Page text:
Saturday, September 7, 2013

Amboseli National Park - 12 Jul 2013

Amboseli National Park is located approximately 90 miles s. of Nairobi and is 3100 sq. mi. flat, dusty, absolutely stunning elephant reserve that has Mt. Kilimanjaro as its backdrop. I couldn't wait to see the place.

suspected Gambaga Flycatcher
We started at 7:30 am from the lobby of the Sopa Lodge. At breakfast we had brief views of Mt. Kilimanjaro through the broken clouds, but would soon lose sight of the mountain entirely. I walked around the courtyard in the pre-dawn light and found a tiny flycatcher that I (questionably) identified as a  Gambaga Flycatcher.

Though we are in the mountains it is the dustiest place to date. The roads are covered with inches of fine, clay dust that hang much longer than the dust in the Masai Mara. Though the roads are graded they are washboard-ridged to the point that the entire van shakes like hell while we drive. Not the most pleasant 25 minute drive to the park.

Eastern Chanting Goshawk
Andrew had spotted a couple of thin gray hawks last evening, and we encountered them again. I was able to get early light photos of Eastern Chanting Goshawks, all gray with smooth gray heads, and thin gray-horizontal striped chests. The cere is yellow, and separates the Eastern from the Dark Chanting Goshawk, with its red cere, that I photographed later. A short distance later we spotted an all brown African Goshawk on a light pole that showed just the hint of its horizontal chestnut banding.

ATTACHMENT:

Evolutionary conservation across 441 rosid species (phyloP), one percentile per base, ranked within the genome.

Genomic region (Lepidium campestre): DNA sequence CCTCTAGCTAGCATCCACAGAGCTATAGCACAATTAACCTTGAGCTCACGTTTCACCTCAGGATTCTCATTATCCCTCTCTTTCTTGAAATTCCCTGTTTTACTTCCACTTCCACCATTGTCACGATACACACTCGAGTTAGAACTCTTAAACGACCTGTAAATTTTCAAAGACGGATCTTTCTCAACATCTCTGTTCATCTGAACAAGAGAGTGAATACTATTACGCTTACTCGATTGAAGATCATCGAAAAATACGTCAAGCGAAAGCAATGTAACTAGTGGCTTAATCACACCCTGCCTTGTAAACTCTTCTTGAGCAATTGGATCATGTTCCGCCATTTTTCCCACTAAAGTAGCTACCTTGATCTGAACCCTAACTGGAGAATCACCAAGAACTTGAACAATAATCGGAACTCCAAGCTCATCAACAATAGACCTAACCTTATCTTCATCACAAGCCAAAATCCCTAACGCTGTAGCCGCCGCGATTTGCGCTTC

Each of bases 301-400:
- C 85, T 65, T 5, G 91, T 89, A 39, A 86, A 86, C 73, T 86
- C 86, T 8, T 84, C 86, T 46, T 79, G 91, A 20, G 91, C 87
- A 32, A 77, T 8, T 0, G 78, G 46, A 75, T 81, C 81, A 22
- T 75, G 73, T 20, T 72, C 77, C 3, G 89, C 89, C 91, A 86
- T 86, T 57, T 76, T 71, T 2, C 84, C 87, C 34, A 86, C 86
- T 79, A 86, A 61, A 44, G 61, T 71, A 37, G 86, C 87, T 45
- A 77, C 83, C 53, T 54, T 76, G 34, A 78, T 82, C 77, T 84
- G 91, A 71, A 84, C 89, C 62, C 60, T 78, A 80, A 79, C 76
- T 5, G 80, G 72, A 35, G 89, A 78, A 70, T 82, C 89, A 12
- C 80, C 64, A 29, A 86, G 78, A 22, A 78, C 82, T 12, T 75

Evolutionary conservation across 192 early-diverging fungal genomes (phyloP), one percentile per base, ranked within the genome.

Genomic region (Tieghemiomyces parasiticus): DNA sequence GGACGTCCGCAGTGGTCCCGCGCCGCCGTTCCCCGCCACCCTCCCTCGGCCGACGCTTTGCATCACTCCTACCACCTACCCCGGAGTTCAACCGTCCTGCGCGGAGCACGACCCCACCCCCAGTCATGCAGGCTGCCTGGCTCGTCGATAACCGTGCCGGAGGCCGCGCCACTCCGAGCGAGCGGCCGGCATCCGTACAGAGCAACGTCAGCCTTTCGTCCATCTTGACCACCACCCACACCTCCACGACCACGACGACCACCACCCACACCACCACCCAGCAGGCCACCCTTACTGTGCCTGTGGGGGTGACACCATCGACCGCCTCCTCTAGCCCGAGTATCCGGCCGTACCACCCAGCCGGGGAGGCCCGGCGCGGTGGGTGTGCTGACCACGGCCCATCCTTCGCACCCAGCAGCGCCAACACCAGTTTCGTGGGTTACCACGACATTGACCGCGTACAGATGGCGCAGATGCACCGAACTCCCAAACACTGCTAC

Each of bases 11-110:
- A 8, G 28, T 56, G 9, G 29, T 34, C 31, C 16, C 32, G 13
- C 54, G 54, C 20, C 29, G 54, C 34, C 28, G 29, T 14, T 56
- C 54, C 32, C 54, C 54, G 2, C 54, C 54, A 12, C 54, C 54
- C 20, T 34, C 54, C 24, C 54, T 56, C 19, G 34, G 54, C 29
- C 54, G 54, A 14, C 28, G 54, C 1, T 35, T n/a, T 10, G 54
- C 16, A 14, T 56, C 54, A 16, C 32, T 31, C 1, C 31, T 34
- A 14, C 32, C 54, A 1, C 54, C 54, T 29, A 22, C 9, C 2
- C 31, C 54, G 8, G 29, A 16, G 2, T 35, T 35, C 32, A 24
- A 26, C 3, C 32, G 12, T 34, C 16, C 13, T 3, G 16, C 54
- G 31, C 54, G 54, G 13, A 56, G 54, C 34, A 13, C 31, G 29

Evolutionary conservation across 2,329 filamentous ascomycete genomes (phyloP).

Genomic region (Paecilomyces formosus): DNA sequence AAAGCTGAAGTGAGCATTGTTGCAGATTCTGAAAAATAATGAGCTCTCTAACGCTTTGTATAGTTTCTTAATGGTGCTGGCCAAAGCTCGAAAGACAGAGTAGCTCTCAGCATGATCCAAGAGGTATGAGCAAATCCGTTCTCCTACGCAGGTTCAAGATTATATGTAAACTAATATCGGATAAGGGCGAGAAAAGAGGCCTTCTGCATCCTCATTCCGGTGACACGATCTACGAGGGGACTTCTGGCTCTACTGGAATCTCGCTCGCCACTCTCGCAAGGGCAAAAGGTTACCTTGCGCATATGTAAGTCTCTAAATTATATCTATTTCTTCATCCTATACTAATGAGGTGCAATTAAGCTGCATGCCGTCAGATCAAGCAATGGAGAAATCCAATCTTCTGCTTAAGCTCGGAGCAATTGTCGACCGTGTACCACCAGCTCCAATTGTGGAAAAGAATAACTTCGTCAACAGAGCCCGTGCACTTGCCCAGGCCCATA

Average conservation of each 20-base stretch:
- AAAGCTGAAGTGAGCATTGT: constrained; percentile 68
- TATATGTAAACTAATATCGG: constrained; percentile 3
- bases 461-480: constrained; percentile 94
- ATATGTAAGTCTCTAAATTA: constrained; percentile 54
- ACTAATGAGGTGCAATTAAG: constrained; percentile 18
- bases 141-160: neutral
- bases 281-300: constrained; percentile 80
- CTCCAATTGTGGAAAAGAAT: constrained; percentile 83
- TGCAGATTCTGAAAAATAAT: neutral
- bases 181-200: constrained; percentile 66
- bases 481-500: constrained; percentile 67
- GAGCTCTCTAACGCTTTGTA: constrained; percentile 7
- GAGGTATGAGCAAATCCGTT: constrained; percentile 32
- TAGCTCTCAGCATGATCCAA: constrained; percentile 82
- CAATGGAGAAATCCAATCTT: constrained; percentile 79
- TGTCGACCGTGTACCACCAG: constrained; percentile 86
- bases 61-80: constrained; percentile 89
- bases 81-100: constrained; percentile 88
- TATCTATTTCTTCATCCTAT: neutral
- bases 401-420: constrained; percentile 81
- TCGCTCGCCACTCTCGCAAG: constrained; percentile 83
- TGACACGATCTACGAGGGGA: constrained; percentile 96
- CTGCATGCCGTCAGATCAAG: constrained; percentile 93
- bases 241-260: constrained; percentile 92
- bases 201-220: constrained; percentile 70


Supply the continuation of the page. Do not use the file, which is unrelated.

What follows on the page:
African Pied Wagtail
Just before reaching the gates to the National Park we had roadside views of a White-bellied Go-away Bird. At the gates a pair of African Pied Wagtails entertained me as we waited for tickets and avoided the extremely aggressive Masai women hocking their crafts. A few tried to get me to buy daggers and spears, but I don't think the TSA would let them on the planes. I did convert US dollars to Shillings for them.

Once inside the gates we came upon our first of many herds of Elephants. This herd had a fresh baby so the adults were agitated as they crossed the road in front of us. A Von Der Decken's Hornbill gave me few pics from the van while we waited for the elephant troop to pass.